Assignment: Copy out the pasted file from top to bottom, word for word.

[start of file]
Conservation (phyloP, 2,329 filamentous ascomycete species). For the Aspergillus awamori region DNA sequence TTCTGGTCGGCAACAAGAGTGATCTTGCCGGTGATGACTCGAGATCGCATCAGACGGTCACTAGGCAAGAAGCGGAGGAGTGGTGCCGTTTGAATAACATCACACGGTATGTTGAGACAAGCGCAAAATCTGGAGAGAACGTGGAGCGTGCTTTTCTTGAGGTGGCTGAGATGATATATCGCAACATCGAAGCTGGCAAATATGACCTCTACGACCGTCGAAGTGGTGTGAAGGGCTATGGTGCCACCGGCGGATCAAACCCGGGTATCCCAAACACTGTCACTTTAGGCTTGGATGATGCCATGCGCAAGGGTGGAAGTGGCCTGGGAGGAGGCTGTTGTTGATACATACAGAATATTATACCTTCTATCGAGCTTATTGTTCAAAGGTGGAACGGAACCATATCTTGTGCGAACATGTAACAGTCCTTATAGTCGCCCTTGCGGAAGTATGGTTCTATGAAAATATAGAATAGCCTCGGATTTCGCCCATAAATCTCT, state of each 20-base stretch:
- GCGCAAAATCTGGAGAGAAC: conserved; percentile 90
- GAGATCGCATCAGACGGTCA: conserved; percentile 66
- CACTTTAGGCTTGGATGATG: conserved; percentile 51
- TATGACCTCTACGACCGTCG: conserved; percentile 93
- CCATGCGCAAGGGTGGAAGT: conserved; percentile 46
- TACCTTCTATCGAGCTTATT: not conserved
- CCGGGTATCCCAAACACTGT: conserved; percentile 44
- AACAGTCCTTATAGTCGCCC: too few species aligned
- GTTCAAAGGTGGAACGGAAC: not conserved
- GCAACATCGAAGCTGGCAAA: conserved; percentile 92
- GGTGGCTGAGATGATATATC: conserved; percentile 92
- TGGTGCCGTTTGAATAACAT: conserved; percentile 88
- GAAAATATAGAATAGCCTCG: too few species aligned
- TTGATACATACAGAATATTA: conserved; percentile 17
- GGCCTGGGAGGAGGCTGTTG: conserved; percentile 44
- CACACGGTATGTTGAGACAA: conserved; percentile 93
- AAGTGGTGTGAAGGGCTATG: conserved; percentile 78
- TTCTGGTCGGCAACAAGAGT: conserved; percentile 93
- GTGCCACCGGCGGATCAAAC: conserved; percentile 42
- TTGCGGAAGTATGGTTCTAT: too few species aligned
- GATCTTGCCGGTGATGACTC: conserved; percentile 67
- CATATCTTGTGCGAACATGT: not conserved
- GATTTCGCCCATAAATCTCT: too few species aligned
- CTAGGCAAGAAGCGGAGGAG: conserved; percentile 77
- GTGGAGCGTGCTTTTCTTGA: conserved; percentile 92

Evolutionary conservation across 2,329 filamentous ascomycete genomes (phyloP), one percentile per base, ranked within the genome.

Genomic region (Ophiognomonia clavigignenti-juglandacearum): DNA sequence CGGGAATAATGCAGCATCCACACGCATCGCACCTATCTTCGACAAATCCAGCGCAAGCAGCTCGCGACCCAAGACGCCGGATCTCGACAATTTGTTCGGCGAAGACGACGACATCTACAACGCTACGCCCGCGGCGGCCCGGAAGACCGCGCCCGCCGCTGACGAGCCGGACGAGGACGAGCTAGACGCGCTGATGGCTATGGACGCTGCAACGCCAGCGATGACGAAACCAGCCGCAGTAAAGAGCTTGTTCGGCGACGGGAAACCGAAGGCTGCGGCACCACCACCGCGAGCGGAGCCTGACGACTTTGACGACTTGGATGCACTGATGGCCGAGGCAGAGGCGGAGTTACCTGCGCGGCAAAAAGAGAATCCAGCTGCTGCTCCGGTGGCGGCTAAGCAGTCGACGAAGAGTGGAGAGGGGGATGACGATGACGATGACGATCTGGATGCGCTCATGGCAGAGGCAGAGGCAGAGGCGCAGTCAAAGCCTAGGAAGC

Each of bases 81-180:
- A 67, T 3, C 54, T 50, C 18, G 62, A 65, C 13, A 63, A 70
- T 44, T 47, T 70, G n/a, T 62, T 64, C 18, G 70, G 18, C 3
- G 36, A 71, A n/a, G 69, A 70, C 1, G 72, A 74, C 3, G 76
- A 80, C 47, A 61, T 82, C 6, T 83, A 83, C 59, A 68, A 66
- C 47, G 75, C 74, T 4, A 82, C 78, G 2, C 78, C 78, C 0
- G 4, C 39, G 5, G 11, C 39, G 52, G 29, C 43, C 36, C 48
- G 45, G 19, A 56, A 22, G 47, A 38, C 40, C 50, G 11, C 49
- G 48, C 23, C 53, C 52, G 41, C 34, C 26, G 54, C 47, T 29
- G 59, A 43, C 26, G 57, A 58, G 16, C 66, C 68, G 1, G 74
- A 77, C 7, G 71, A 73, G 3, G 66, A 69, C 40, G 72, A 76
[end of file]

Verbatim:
Conservation (phyloP, 2,329 filamentous ascomycete species). For the Aspergillus awamori region DNA sequence TTCTGGTCGGCAACAAGAGTGATCTTGCCGGTGATGACTCGAGATCGCATCAGACGGTCACTAGGCAAGAAGCGGAGGAGTGGTGCCGTTTGAATAACATCACACGGTATGTTGAGACAAGCGCAAAATCTGGAGAGAACGTGGAGCGTGCTTTTCTTGAGGTGGCTGAGATGATATATCGCAACATCGAAGCTGGCAAATATGACCTCTACGACCGTCGAAGTGGTGTGAAGGGCTATGGTGCCACCGGCGGATCAAACCCGGGTATCCCAAACACTGTCACTTTAGGCTTGGATGATGCCATGCGCAAGGGTGGAAGTGGCCTGGGAGGAGGCTGTTGTTGATACATACAGAATATTATACCTTCTATCGAGCTTATTGTTCAAAGGTGGAACGGAACCATATCTTGTGCGAACATGTAACAGTCCTTATAGTCGCCCTTGCGGAAGTATGGTTCTATGAAAATATAGAATAGCCTCGGATTTCGCCCATAAATCTCT, state of each 20-base stretch:
- GCGCAAAATCTGGAGAGAAC: conserved; percentile 90
- GAGATCGCATCAGACGGTCA: conserved; percentile 66
- CACTTTAGGCTTGGATGATG: conserved; percentile 51
- TATGACCTCTACGACCGTCG: conserved; percentile 93
- CCATGCGCAAGGGTGGAAGT: conserved; percentile 46
- TACCTTCTATCGAGCTTATT: not conserved
- CCGGGTATCCCAAACACTGT: conserved; percentile 44
- AACAGTCCTTATAGTCGCCC: too few species aligned
- GTTCAAAGGTGGAACGGAAC: not conserved
- GCAACATCGAAGCTGGCAAA: conserved; percentile 92
- GGTGGCTGAGATGATATATC: conserved; percentile 92
- TGGTGCCGTTTGAATAACAT: conserved; percentile 88
- GAAAATATAGAATAGCCTCG: too few species aligned
- TTGATACATACAGAATATTA: conserved; percentile 17
- GGCCTGGGAGGAGGCTGTTG: conserved; percentile 44
- CACACGGTATGTTGAGACAA: conserved; percentile 93
- AAGTGGTGTGAAGGGCTATG: conserved; percentile 78
- TTCTGGTCGGCAACAAGAGT: conserved; percentile 93
- GTGCCACCGGCGGATCAAAC: conserved; percentile 42
- TTGCGGAAGTATGGTTCTAT: too few species aligned
- GATCTTGCCGGTGATGACTC: conserved; percentile 67
- CATATCTTGTGCGAACATGT: not conserved
- GATTTCGCCCATAAATCTCT: too few species aligned
- CTAGGCAAGAAGCGGAGGAG: conserved; percentile 77
- GTGGAGCGTGCTTTTCTTGA: conserved; percentile 92

Evolutionary conservation across 2,329 filamentous ascomycete genomes (phyloP), one percentile per base, ranked within the genome.

Genomic region (Ophiognomonia clavigignenti-juglandacearum): DNA sequence CGGGAATAATGCAGCATCCACACGCATCGCACCTATCTTCGACAAATCCAGCGCAAGCAGCTCGCGACCCAAGACGCCGGATCTCGACAATTTGTTCGGCGAAGACGACGACATCTACAACGCTACGCCCGCGGCGGCCCGGAAGACCGCGCCCGCCGCTGACGAGCCGGACGAGGACGAGCTAGACGCGCTGATGGCTATGGACGCTGCAACGCCAGCGATGACGAAACCAGCCGCAGTAAAGAGCTTGTTCGGCGACGGGAAACCGAAGGCTGCGGCACCACCACCGCGAGCGGAGCCTGACGACTTTGACGACTTGGATGCACTGATGGCCGAGGCAGAGGCGGAGTTACCTGCGCGGCAAAAAGAGAATCCAGCTGCTGCTCCGGTGGCGGCTAAGCAGTCGACGAAGAGTGGAGAGGGGGATGACGATGACGATGACGATCTGGATGCGCTCATGGCAGAGGCAGAGGCAGAGGCGCAGTCAAAGCCTAGGAAGC

Each of bases 81-180:
- A 67, T 3, C 54, T 50, C 18, G 62, A 65, C 13, A 63, A 70
- T 44, T 47, T 70, G n/a, T 62, T 64, C 18, G 70, G 18, C 3
- G 36, A 71, A n/a, G 69, A 70, C 1, G 72, A 74, C 3, G 76
- A 80, C 47, A 61, T 82, C 6, T 83, A 83, C 59, A 68, A 66
- C 47, G 75, C 74, T 4, A 82, C 78, G 2, C 78, C 78, C 0
- G 4, C 39, G 5, G 11, C 39, G 52, G 29, C 43, C 36, C 48
- G 45, G 19, A 56, A 22, G 47, A 38, C 40, C 50, G 11, C 49
- G 48, C 23, C 53, C 52, G 41, C 34, C 26, G 54, C 47, T 29
- G 59, A 43, C 26, G 57, A 58, G 16, C 66, C 68, G 1, G 74
- A 77, C 7, G 71, A 73, G 3, G 66, A 69, C 40, G 72, A 76